Jane Howorth, founder of the British Hen Welfare Trust, explains the history behind the campaign to give farmed chickens a better life.

When I talk to people adopting our ex-bats, I am surprised at just how many think that battery hens are no longer kept in cages and haven’t been for some time. Their surprise when I tell them that it is not until next year that small cages are out, but that bigger, replacement ‘enriched’ cages are in, shows me there is still considerable confusion about exactly what is going to happen when the cage ban finally takes place. So let me explain why farmers keep hens as they do, and why it is ultimately consumers who are paving the way for change.

In order to understand what is happening today, it is necessary to understand why battery cages were ever introduced into the UK. Initially of course, all laying hens were farmed outdoors in small flocks with manual egg collecting and extensive management systems. However, this was labour intensive and, in the 1930s, the battery cage system was developed. It was designed predominantly to minimise the risk of disease and improve management efficiency, and became increasingly popular after the Second World War. When the country was poor and cheap, plentiful eggs offered a reliable source of solid, healthy nutrition to the nation.

At this stage farmers were highly respected for their important role in helping the country get back on its feet. Their efforts were supported by the then British Egg Marketing Board with the long-running advertising campaign ‘Go to work on an Egg’, first started in the 1950s, which included the famous Tony Hancock TV advertisement in 1965. The message was clear: that having an egg for breakfast was the best way to start the day. Good for egg sales, but not so good for the hens, as it is fair to point out that at this stage in the history of laying hens, there was little awareness of their well being.

Initially cages were designed for one hen, but then two became the norm and, before long, multi-bird cages were developed. Also, in the 1950s, the benefits of a controlled environment proved that higher production levels could be achieved relatively easily, hence temperature and lighting controls were introduced with mechanised feeding, watering and hygiene inevitably following on. Add to this the genetic modifications made to the birds themselves to enhance egg performance, and you can see that intensive farming was well on its way, leading to some of the huge units we still have today housing tens of thousands of hens in a relatively small area.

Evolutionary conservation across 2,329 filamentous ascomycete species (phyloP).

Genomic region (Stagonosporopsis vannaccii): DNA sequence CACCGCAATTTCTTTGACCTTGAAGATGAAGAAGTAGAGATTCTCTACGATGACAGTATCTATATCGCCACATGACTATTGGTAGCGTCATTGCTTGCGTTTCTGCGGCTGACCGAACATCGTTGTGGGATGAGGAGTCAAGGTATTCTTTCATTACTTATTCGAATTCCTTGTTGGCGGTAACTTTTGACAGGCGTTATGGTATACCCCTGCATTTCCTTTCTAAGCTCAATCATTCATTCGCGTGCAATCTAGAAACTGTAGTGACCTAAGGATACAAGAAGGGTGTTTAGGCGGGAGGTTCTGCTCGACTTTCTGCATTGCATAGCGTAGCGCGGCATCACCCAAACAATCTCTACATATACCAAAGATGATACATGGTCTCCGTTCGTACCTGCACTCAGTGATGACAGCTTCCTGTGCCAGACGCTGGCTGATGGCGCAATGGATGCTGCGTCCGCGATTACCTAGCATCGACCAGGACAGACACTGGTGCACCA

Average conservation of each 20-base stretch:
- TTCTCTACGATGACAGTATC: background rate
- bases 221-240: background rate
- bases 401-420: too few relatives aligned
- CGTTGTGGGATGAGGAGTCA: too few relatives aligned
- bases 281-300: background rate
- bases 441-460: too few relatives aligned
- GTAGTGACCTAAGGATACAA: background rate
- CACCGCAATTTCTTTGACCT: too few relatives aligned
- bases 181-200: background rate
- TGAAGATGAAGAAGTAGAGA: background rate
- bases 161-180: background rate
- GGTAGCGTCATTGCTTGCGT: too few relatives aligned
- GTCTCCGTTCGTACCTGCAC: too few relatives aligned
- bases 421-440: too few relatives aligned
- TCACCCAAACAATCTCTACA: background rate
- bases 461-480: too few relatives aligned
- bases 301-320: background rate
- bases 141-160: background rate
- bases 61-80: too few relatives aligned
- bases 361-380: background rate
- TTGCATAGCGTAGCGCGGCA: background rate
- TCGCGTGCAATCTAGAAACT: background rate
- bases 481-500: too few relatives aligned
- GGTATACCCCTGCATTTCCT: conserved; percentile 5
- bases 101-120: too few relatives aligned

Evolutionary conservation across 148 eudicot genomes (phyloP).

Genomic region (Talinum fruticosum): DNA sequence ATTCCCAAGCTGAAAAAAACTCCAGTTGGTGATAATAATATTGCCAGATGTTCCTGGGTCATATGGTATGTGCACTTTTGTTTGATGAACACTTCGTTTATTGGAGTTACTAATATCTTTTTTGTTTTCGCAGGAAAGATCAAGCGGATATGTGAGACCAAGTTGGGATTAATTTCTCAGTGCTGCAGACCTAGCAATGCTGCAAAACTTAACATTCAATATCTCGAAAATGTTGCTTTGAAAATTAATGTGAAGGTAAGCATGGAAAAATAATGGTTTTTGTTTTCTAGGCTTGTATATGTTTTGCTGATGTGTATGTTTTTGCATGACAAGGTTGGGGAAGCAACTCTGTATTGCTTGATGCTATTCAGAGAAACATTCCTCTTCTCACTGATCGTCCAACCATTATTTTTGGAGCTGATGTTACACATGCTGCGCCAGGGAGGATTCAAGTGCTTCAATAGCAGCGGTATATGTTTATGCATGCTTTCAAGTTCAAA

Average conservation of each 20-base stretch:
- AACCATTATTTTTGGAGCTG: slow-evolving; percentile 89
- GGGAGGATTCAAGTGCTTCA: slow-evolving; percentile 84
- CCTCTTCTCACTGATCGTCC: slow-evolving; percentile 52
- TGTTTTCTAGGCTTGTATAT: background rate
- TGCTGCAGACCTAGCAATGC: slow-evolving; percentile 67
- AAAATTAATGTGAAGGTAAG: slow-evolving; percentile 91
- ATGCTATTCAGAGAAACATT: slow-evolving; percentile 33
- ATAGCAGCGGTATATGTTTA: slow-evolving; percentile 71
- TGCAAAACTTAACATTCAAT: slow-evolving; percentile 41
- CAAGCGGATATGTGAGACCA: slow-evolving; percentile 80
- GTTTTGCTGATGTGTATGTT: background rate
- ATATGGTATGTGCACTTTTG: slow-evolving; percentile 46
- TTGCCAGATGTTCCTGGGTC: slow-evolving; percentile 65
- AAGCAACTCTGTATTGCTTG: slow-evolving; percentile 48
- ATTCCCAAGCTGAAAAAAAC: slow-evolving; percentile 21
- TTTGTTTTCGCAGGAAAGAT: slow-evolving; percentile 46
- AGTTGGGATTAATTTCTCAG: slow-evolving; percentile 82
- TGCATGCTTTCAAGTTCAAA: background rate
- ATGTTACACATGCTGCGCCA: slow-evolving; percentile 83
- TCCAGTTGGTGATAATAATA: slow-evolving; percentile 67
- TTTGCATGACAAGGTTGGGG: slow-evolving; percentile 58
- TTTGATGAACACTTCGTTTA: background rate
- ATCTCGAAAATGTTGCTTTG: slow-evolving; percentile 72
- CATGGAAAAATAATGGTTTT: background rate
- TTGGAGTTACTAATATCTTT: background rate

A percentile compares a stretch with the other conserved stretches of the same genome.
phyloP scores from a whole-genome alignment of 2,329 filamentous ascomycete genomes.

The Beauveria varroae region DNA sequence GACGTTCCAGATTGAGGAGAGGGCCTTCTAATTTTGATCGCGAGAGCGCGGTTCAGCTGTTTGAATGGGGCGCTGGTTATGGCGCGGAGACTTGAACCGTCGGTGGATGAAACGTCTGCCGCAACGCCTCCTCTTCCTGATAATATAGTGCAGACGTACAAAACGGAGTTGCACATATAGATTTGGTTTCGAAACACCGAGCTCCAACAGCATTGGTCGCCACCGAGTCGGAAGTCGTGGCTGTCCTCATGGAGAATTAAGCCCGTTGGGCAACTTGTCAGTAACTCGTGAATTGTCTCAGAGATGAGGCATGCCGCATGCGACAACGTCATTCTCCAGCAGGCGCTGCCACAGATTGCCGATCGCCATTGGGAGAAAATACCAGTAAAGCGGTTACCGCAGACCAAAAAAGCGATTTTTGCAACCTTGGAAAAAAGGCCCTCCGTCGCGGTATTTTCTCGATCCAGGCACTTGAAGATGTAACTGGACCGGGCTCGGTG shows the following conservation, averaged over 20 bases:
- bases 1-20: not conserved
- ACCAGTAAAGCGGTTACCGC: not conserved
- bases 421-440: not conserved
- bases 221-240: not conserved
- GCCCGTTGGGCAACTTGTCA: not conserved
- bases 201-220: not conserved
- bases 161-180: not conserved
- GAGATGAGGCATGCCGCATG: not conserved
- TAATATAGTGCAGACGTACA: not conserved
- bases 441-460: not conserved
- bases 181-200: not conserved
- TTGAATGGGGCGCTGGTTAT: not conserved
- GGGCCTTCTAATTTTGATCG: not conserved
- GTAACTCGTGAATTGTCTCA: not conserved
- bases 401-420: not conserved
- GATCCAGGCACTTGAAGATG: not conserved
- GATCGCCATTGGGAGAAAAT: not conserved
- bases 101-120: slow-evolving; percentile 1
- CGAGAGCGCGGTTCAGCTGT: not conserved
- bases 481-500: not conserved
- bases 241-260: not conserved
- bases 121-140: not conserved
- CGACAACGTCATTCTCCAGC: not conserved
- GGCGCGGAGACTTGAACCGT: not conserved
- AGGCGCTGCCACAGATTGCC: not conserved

The intensive system rolled along successfully until, in the 1970s, Clare Druce, together with her mother, Violet Spalding, set up a welfare organisation called Chickens’ Lib, the first pressure group to cast a spotlight on the rights and wrongs of intensive egg production. Chickens’ Lib succeeded in drawing attention to the millions of laying hens kept out of the sight and minds of consumers. Clare used publicity stunts to draw attention to her campaign, such as putting chickens in mock cages outside Government buildings, ensuring the media were there to observe her. She was soon joined in her crusade by the RSPCA and Compassion in World Farming, both of whom have campaigned for a ban on caged production in the UK.

Predictably, when the spotlight was put onto the egg industry, questioning the ethics of keeping sentient creatures confined in small spaces for a prolonged period, the knock-on effect was that farmers slowly fell from grace. As animal rights activists took over the crusade, and the resulting media attention grew ever more ugly, so the farmers themselves became more reclusive. Sadly, none of this had a positive impact, and the numbers of hens being kept in the cages throughout the UK slowly increased as demand continued to grow for cheap eggs.

However, with welfare firmly on the agenda, the RSPCA introduced the aspirational idea of five basic freedoms for all farm animals, including freedom from hunger and thirst; freedom from discomfort; freedom from pain, injury and disease; freedom to behave normally and freedom from fear and distress … and very slowly the public began to understand the sentience of laying hens.

It was partly the failure of shock tactics to stem the growth in numbers of caged hens that part inspired the aims of the British Hen Welfare Trust: that is to build a bridge between welfare and commerce, to educate consumers in a positive way and, ultimately, have an influence on the shopping habits of discerning consumers. In 2003, the charity began its re-homing initiative which provided an excellent opportunity to effectively educate consumers about laying hens; each flock adopted spread the message to family, friends, neighbours and work colleagues.

Gradually changing public perception of what is deemed the acceptable treatment of farm animals has brought the concept of welfare firmly to the fore, and meant that farmers not only have to provide food that is safe to eat, but also food that has been ethically produced.


Gradually changing public perception of what is deemed the acceptable treatment of farm animals has brought the concept of welfare firmly to the fore, and meant that farmers not only have to provide food that is safe to eat, but also food that has been ethically produced

NEXT MONTH: The Cage Ban – there is now an unprecedented opportunity to improve the life of millions of laying birds throughout Europe.